Seventy-year-old Erica Zaffarano, Plymouth, is a behind-the-scenes, hands-on influence on theater productions in the Twin Cities and beyond. She plies her talents in technical direction and theatrical set design with the Minnesota Opera, Artistry Theater, Ten Thousand Things Theater Company, History Theater, Stages Theater and many more. She also managed production design for The Soap Factory’s popular Haunted Basement. While these accomplishments are impressive, what really elevates Erica is her ingenuity in working on a perennial shoe-string budget. Her heart and soul, not to mention physical prowess and sweat equity, are what make audiences revel in, remember and occasionally get scared silly by her work.
Proximity alone doesn’t bind us together — it takes each of us reaching outward, with support from leaders who understand community. These honorees are living proof that aging doesn’t mean turning our attention inward. Whether they’re advising or organizing, researching or educating, they’re still reaching outward to strengthen their communities.
When Ginny Benson retired, she moved to Nevis, a small town in north central Minnesota, where she’s been working ever since to support girls and women—both locally and internationally. She’s supported Healing Hearts, a nonprofit that helps local children affected by violence. She’s organized a local chapter of Days for Girls, which provides health education and menstrual kits to young girls in developing countries. And, most recently, she’s recruited dozens of women to make more than 6,000 masks, all of which have been donated to those in need. Ginny not only gives both time and dollars to these projects and many more, she also recruits volunteers and raises money. In addition, she and her husband support local restaurants by placing ads on social media and delivering meals. She’s also a member of “100 Women of the Heartland Who Care,” an organization of local women who pledge support to local nonprofits. Age 64, Ginny is a true role model for how retired women can deliver big-impact results to Minnesota’s small towns.
A driving community force. These words sum up 90-year-old Charlie Crews, a Staples resident with a reputation for stepping up to the plate—and knocking it out of the park. When it became clear that PPE was in short supply and was needed to help stop the spread of COVID-19, Charlie donated five large totes of PPE to his local hospital and provided funds and material from Teresa’s Stash to over 30 volunteers to develop mask patterns, research materials, and sew. Teresa’s Stash is a fund Charlie established after his daughter Teresa, an avid quilter and crafter died unexpectedly, leaving half a semi- trailer filled with new quilting material. Charlie has spent almost two decades providing basic computer training and support to nearly 1,000 seniors. Plus, Charlie has been instrumental in raising money for Hilltop Regional Kitchen, which produces meals for 10 local communities and delivers 10,000 meals each week to the Red Lake Indian Reservation.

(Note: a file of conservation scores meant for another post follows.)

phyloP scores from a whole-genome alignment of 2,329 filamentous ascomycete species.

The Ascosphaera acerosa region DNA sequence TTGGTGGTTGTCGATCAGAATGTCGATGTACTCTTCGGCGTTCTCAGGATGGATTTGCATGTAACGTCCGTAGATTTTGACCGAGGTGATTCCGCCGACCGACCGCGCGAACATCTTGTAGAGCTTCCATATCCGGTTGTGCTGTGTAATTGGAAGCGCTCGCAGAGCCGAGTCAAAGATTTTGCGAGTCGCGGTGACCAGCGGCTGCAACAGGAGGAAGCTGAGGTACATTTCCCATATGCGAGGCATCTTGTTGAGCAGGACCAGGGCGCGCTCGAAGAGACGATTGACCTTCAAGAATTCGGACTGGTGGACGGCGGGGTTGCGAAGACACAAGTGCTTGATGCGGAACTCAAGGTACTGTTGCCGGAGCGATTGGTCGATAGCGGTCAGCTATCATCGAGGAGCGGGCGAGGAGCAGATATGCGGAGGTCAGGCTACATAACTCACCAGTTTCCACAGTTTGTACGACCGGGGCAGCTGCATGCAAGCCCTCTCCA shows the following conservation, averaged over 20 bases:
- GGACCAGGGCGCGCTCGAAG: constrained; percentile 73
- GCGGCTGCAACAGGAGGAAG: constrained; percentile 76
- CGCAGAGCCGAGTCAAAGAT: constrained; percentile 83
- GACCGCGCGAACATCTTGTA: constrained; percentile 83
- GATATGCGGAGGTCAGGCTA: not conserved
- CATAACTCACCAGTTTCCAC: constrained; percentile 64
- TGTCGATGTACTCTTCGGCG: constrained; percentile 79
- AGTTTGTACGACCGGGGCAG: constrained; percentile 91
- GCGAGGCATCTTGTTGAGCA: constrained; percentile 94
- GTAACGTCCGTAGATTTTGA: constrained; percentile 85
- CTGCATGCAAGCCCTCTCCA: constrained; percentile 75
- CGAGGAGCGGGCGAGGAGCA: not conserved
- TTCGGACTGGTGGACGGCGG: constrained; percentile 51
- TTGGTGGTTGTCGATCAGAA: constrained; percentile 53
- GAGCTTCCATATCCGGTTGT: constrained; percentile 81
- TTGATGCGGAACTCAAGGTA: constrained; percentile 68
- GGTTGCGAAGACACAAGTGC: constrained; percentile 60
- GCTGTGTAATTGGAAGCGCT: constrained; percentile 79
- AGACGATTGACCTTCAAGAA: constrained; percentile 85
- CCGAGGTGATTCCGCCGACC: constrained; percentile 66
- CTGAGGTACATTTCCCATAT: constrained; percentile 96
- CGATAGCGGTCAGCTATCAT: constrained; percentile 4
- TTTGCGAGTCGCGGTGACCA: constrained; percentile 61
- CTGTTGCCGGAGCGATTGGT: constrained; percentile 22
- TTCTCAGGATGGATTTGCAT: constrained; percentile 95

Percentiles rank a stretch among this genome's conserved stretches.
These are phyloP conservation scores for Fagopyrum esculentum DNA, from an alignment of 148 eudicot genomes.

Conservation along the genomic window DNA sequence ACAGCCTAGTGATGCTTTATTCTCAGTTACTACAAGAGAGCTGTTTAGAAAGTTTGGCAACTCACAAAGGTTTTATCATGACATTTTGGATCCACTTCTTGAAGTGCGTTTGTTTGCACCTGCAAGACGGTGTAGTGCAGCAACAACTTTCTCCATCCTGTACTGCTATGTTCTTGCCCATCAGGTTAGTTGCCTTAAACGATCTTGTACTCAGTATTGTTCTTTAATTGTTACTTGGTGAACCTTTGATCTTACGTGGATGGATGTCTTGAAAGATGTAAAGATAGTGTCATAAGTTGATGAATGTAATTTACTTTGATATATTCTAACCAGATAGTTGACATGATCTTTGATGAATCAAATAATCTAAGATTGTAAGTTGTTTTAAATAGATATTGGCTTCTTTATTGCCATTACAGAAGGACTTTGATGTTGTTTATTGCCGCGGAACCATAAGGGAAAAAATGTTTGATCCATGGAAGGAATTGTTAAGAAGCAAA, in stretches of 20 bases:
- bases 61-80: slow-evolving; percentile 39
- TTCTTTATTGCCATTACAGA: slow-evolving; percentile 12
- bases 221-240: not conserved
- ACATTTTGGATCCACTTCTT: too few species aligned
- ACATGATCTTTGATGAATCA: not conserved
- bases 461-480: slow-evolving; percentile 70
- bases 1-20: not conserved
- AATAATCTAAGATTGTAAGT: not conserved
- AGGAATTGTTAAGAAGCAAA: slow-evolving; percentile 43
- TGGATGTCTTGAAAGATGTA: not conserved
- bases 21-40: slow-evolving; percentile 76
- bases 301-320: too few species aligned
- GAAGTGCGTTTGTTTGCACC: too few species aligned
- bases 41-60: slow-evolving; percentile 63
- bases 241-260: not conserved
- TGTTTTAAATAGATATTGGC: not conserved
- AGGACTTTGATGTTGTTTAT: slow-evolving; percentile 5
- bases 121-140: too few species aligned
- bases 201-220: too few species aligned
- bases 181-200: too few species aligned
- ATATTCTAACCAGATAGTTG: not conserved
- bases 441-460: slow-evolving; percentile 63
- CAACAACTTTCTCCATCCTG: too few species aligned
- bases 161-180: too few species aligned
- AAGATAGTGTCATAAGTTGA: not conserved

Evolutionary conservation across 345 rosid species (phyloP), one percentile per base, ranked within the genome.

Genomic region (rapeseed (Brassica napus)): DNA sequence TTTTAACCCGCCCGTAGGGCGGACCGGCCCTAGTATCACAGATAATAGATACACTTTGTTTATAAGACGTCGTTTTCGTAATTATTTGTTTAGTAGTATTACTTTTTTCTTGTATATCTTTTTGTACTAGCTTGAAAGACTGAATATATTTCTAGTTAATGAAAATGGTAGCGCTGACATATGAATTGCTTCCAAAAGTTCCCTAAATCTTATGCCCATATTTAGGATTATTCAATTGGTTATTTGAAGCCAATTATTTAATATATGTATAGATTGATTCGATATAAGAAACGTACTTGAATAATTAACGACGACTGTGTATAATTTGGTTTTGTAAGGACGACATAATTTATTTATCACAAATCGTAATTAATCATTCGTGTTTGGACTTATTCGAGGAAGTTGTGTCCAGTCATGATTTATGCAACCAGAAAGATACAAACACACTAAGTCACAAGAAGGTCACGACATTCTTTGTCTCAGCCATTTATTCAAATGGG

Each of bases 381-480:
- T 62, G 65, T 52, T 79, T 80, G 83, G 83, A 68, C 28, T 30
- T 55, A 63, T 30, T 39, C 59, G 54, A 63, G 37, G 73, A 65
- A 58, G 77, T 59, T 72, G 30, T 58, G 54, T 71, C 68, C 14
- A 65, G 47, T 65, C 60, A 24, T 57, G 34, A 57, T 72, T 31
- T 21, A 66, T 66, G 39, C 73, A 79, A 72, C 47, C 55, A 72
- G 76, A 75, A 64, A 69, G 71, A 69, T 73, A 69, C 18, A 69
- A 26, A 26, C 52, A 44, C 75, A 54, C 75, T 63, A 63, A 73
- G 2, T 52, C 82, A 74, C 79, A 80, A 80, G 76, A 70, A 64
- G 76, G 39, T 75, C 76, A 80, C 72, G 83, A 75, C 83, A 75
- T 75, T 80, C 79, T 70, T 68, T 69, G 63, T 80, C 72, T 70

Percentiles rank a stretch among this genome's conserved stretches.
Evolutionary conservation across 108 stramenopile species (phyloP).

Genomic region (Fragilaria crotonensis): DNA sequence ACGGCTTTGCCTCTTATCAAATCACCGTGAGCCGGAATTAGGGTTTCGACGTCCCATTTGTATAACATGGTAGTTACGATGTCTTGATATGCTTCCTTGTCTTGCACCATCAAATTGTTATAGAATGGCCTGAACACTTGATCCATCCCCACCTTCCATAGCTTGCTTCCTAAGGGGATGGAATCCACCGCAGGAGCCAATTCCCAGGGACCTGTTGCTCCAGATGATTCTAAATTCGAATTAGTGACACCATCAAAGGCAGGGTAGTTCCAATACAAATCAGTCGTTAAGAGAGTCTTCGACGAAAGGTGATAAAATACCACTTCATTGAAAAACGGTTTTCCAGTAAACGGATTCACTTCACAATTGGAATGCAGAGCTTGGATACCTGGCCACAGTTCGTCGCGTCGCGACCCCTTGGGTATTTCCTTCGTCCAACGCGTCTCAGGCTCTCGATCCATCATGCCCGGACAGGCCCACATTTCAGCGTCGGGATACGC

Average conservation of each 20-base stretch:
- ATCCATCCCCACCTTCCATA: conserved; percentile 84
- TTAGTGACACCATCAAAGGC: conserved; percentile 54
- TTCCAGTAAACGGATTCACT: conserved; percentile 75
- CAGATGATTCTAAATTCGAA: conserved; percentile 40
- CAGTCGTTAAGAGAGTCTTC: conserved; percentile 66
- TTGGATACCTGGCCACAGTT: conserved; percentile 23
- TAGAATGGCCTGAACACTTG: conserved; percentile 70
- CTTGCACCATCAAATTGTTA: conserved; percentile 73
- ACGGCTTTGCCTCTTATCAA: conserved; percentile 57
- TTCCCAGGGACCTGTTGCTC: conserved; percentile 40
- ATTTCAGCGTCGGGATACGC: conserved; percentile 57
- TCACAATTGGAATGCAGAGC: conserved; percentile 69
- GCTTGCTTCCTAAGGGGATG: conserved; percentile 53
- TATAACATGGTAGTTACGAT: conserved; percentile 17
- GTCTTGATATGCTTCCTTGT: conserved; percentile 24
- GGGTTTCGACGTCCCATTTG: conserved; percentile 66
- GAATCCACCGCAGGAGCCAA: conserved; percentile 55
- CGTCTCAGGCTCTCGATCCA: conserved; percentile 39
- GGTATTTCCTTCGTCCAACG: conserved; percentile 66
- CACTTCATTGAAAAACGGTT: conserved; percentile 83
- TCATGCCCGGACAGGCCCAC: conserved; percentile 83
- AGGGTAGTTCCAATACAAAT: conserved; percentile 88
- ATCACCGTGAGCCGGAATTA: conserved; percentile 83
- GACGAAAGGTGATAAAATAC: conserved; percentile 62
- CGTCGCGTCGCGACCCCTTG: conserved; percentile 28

For more than three decades, Minneapolitan Steve Lear, 63, has devoted countless hours each week to improving the lives of others. Both immensely innovative and “a doer,” Steve steps up whenever he sees a need that isn’t being addressed. When he learned that many Minnesota high school students graduate without knowing how to manage their finances, he helped develop a teen financial literacy program. And when he realized that many Twin Cities children have little understanding of the Holocaust or have never met someone who is Jewish, Steve helped create the Jewish Community Relations Council’s Speaker’s Bureau, which brings volunteer speakers to area classrooms. As a speaker himself, he’s given more than 100 presentations to schools, houses of worship, and community groups. Steve and his wife also walk the talk when it comes to donating money: They give 10 percent of their income each year to nonprofit organizations.
As director of the Planting People Growing Justice Leadership Institute, a small grassroots nonprofit, 67-year-old Jacklyn Milton has been planting seeds of hope in St. Paul by promoting literacy and diversity. Among her goals: to disrupt the school-to-prison pipeline by teaching students to read. Students not able to do so are four times more likely than other students to drop out of school. What’s more, 85 percent of children in the juvenile justice system are not literate. That’s why Jacklyn works so hard to ensure that every child reads at least 1,000 books before kindergarten. To help make that happen, she holds book drives and an annual youth leadership summit. She also oversees “Leaders are Readers,” an annual campaign that provides free books and school supplies to children who struggle academically. Through her tireless efforts, this St. Paul resident has gifted the love of reading to countless children.